Date of Graduation


Document Type


Degree Type



School of Dentistry



Committee Chair

Peter Ngan

Committee Co-Chair

Christopher Martin

Committee Member

Peter Ngan

Committee Member

Bryan Weaver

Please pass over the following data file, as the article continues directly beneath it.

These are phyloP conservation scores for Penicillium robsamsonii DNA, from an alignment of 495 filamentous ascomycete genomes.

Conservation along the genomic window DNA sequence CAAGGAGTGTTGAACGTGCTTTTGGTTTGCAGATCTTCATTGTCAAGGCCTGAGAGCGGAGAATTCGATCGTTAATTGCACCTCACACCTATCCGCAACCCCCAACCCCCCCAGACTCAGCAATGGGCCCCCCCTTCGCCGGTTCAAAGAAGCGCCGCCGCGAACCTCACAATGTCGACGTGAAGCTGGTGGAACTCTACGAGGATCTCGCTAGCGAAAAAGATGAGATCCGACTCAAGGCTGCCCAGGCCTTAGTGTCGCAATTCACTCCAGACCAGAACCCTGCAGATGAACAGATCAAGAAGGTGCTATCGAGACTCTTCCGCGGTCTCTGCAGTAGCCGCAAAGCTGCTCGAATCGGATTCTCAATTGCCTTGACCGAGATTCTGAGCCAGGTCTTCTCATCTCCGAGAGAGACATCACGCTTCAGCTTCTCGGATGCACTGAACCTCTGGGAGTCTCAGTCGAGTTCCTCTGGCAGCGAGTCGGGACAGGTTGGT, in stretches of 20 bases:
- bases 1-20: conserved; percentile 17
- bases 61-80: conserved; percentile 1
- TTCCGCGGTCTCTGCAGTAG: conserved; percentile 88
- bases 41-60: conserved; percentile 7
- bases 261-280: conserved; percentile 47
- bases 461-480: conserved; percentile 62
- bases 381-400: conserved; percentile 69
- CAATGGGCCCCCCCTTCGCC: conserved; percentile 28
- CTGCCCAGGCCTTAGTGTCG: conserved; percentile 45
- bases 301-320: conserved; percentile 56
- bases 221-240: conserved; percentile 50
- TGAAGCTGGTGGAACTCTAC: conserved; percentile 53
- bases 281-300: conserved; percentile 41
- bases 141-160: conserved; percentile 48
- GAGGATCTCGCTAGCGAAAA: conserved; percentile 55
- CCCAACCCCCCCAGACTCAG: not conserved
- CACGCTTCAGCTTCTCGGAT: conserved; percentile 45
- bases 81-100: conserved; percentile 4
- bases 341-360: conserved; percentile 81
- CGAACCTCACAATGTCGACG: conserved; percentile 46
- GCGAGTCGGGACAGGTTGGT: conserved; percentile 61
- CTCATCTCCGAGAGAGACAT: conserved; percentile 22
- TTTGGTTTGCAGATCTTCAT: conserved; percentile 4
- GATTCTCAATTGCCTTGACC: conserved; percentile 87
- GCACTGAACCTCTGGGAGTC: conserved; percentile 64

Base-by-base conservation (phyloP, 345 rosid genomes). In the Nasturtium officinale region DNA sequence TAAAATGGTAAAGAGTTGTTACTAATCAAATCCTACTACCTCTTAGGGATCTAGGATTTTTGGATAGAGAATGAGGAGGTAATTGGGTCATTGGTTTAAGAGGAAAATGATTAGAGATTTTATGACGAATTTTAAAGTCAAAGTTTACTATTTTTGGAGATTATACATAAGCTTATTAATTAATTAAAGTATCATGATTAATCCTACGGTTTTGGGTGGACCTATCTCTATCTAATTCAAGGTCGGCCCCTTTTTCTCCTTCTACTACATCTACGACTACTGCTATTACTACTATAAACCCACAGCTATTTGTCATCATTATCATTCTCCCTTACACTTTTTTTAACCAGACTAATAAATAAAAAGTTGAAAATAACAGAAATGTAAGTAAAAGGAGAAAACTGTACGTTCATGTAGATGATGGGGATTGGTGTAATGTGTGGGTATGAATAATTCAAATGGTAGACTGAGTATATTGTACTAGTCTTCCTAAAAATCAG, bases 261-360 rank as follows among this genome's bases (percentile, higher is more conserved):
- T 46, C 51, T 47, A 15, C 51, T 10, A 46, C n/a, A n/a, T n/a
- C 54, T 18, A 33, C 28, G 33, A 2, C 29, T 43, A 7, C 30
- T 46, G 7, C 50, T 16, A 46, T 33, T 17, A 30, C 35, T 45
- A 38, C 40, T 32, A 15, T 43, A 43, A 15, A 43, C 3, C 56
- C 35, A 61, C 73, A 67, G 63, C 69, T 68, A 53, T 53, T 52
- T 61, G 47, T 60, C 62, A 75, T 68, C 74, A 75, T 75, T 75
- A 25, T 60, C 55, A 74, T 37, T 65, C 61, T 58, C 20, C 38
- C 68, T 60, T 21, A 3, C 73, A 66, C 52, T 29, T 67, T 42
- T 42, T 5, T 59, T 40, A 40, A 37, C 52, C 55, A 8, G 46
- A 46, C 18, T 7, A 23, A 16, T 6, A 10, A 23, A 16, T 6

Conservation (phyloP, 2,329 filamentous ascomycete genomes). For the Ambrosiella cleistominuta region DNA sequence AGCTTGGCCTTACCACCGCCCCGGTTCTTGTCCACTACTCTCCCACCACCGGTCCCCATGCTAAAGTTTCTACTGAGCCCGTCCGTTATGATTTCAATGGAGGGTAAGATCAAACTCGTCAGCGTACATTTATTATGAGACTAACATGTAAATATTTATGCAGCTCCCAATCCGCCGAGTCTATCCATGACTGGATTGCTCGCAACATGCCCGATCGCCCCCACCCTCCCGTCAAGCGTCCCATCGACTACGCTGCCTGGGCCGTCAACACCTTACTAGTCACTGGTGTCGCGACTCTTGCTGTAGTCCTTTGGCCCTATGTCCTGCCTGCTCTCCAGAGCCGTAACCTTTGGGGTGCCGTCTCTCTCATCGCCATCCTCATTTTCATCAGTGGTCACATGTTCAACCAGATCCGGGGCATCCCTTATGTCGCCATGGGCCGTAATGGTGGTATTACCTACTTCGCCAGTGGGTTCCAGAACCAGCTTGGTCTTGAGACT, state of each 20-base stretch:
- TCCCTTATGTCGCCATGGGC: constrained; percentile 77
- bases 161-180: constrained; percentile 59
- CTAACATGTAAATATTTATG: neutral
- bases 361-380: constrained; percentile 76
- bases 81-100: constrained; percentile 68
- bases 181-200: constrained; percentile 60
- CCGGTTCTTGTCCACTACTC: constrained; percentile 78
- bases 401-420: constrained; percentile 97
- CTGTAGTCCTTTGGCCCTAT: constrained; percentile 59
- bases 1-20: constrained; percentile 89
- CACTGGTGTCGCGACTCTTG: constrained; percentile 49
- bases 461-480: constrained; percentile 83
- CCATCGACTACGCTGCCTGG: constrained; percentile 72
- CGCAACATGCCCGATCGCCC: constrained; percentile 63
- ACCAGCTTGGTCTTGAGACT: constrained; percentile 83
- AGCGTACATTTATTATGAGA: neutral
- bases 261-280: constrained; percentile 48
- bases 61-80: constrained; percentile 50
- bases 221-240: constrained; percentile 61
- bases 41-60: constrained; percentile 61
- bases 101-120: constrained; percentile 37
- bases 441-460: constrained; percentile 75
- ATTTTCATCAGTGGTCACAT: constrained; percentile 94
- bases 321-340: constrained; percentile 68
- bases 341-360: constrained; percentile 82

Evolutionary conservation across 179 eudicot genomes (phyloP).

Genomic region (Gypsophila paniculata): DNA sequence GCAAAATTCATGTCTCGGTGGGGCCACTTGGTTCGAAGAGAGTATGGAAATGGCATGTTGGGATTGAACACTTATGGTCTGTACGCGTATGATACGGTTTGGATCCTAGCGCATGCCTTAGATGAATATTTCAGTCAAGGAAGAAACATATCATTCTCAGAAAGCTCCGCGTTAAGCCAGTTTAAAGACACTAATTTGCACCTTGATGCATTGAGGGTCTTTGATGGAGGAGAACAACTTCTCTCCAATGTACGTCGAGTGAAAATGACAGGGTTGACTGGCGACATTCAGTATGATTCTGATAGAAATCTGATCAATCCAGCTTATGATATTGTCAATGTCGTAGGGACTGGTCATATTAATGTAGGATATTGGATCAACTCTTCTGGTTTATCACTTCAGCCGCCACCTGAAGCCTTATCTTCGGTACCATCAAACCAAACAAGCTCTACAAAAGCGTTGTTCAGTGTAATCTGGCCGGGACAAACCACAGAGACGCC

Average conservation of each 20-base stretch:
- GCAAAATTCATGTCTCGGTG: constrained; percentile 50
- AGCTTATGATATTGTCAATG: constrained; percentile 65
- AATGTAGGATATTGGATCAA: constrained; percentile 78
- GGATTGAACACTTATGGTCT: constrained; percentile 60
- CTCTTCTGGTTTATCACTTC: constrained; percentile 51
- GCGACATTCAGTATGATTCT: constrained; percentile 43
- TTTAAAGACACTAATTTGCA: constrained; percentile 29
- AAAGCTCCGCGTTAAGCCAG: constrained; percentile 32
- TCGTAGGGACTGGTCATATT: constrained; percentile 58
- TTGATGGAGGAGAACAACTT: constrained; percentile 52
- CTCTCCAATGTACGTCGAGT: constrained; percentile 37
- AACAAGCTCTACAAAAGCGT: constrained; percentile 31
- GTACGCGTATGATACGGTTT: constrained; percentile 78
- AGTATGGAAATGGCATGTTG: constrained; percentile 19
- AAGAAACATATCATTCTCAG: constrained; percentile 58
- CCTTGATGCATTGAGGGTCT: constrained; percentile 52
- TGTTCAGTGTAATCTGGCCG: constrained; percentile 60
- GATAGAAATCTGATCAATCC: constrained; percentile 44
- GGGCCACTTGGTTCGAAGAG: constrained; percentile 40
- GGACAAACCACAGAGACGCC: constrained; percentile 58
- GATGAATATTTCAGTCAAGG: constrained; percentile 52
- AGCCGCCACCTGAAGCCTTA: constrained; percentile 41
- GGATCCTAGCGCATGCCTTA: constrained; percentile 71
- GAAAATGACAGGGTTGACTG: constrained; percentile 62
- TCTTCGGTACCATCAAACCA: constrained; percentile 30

Background and Objectives: Treatment of sleep apnea can be accomplished using both non-surgical and surgical methods. Surgical treatment is further classified into phase I and II surgery. When phase I treatment fails, orthognathic surgery is judged to be the subsequent step in treating these patients. Orthognathic surgery is considered phase II treatment and can consist of a maxillomandibular advancement (MMA)1-11. Until recently, most of the data gathered on patients how have had a maxillomandibular advancement has been completed using lateral cephalograms. The rationale for this study is to gain a better understanding of the alteration in linear, planar and volumetric posterior airway space following double-jaw advancement surgery with a counter-clockwise rotation of the occlusal plane. Methods: A total of 28 subjects pre- and post-surgical CBCT scans were evaluated. All of the individuals underwent a maxillomandibular advancement with a counterclockwise rotation of the occlusal plane. All DICOM files were analyzed using Dolphin 3D Imaging 11.5, licensed to West Virginia University Department of Orthodontics. The CBCT volume was used to create right lateral cephalograms which were then used for linear cephalometric measurements. The 3D volume was also utilized to find cross-sectional measurements from axial slices taken from the cone-beam images at specific points: PNS, CV1, CV2 and CV3. Finally, CBCT images were used to find volume measurements at explicit regions along the posterior airway space. Data was analyzed using a matched-pair test. Results: When all subjects were grouped together the p-value for the change in all variables was <0.05. This indicates that there was a statistically significant change in all variables regardless of the method used to evaluate pre- and post-surgery changes. It also suggests that although CBCT is a valuable tool to evaluate airway change, cephalometric radiographs can be used to determine whether change in PAS is significant when it pertains to maxillomandibular advancement surgery. Conclusions: The maxillomandibular advancement procedure with or without genioplasty illustrated great increases in posterior airway space in both 2-dimensional and 3-dimensional analyses. However, more information was available in regards to site of airway obstruction when utilizing the 3D data in comparison to 2D. Patients with obstructive sleep apnea should be presented with the option of MMA surgery as a treatment option if CPAP is not tolerated or other therapies have failed.